(a) forming a solid reactant film of one of the reactants on an inert silicone matrix pad which minimizes the amount of background noise,
(b) contacting the film of the first reactant with a solution of the second reactant to produce a fluorescent material, and
(c) measuring the change of (fluorescence with time to determine the concentration of second reactant in the reactant solution.
2. The process of claim 1 wherein the reactant film is formed'by applying a solution of the reactant in a solvent to the silicone pad, depositing the solution on the pad so that the solution spreads evenly over the pad, and solidifying the solution to form a. film.
3. The process of claim 2 wherein said solvent is acetone, butfer, or water, and the solution is solidified into a film by evaporation of the solvent.
4. The process of claim 2 wherein said solvent is a polymerizable amide containing solution, and the solution is solidified into a film by polymerizing the solution to a gel.
5. The process of claim 4 wherein said polymerizable amide containing solution includes acrylamide monomer so that a polyacrylamide containing gel is formed.
6. The process of claim 1 wherein a droplet of the solution of the second reactant is contacted with the film of first reactant.
7. The process of claim 1 wherein the silicone matrix pad is made of a silicone rubber elastomer.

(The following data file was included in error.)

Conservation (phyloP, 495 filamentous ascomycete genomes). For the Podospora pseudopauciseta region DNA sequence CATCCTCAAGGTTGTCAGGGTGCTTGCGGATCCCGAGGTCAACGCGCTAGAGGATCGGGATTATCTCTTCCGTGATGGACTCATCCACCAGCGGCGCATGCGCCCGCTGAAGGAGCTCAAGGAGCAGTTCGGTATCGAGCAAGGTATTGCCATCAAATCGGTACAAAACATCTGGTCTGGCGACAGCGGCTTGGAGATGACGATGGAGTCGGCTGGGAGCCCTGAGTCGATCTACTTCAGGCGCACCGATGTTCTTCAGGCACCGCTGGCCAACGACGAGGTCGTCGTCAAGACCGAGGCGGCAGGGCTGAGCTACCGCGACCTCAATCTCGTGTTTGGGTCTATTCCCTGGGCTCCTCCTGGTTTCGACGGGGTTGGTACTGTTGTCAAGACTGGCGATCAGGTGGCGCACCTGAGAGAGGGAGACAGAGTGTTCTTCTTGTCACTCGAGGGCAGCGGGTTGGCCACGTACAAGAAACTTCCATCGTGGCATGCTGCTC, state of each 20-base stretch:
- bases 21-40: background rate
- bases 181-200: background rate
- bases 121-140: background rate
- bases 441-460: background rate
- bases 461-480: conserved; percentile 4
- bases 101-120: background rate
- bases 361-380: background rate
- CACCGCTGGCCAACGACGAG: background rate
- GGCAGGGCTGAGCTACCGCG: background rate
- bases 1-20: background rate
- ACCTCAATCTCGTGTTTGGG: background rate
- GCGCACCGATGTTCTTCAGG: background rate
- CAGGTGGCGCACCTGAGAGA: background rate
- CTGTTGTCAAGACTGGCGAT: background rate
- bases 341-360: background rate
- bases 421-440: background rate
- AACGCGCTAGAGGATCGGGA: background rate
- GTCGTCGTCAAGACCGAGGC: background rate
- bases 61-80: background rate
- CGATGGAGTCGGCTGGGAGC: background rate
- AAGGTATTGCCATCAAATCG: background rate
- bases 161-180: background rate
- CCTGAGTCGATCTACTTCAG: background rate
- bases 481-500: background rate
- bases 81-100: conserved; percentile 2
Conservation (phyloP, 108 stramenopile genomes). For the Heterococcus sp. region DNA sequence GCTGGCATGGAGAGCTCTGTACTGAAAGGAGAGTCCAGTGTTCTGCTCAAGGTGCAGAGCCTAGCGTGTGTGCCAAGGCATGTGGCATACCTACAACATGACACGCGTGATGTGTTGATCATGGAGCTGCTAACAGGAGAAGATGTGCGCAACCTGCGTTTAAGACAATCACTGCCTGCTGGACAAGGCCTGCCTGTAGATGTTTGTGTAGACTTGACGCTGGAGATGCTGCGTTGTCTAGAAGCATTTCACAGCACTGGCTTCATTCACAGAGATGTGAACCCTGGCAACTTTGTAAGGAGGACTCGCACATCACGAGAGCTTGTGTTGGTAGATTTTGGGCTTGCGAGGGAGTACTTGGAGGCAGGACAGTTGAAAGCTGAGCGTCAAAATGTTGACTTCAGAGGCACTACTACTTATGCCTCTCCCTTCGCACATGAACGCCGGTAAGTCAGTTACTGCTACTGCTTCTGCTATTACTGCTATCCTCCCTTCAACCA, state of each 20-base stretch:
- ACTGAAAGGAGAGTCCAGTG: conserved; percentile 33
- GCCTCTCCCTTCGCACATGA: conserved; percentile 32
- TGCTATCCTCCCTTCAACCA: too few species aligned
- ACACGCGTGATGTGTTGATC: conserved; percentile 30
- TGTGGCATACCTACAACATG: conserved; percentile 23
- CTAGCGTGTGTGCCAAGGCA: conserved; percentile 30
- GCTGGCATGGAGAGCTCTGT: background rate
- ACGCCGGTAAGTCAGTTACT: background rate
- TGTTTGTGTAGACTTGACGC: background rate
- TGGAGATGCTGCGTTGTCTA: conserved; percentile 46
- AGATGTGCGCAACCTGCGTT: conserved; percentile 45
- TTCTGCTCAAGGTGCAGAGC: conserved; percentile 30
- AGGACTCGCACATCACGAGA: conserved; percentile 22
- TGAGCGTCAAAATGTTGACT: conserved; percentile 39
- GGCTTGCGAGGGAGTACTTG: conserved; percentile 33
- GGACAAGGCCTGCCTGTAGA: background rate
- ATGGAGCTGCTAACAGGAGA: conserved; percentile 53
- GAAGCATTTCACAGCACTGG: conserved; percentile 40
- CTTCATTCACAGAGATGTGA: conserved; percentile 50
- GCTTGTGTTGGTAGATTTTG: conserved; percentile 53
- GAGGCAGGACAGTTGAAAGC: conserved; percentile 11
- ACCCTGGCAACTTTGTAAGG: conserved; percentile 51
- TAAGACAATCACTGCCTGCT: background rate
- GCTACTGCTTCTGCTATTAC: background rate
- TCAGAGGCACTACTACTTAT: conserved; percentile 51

8. The process of claim 1 wherein the enzyme reactant is selected from the group consisting of dehydrogenases, oxidases, phosphatases, uricase, cholinesterase, and lipase.
9. The process of claim 1 wherein the reactant film contains a coenzyme for catalyzing the reaction between the enzyme reactant and substrate reactant.
10. The process of claim 1 wherein the reactant film is the substrate reactant.
11. The process of claim 1 wherein the reactant film is the enzyme reactant.
12. The process of claim 1 wherein equal amounts of reactant film and reactant solution are contacted.
13. The process of claim 1 wherein the enzyme reactant is cholinesterase and the substrate reactant is N-methyl indoxyl acetate.
14. The process of claim 1 wherein the enzyme reactant is alkaline phosphatase and the substrate reactant is napthol-AS-BI-phosphate.
15. The process of claim 1 wherein the enzyme reactant is lipase and the substrate reactant is 4-methyl umbelliferone myristate.
16. The process of claim 1 wherein the enzyme re actant is glucose oxidase, the substrate reactant is glucose, and the reactant film contains peroxidase and p-hydroxyphenyl acetic acid.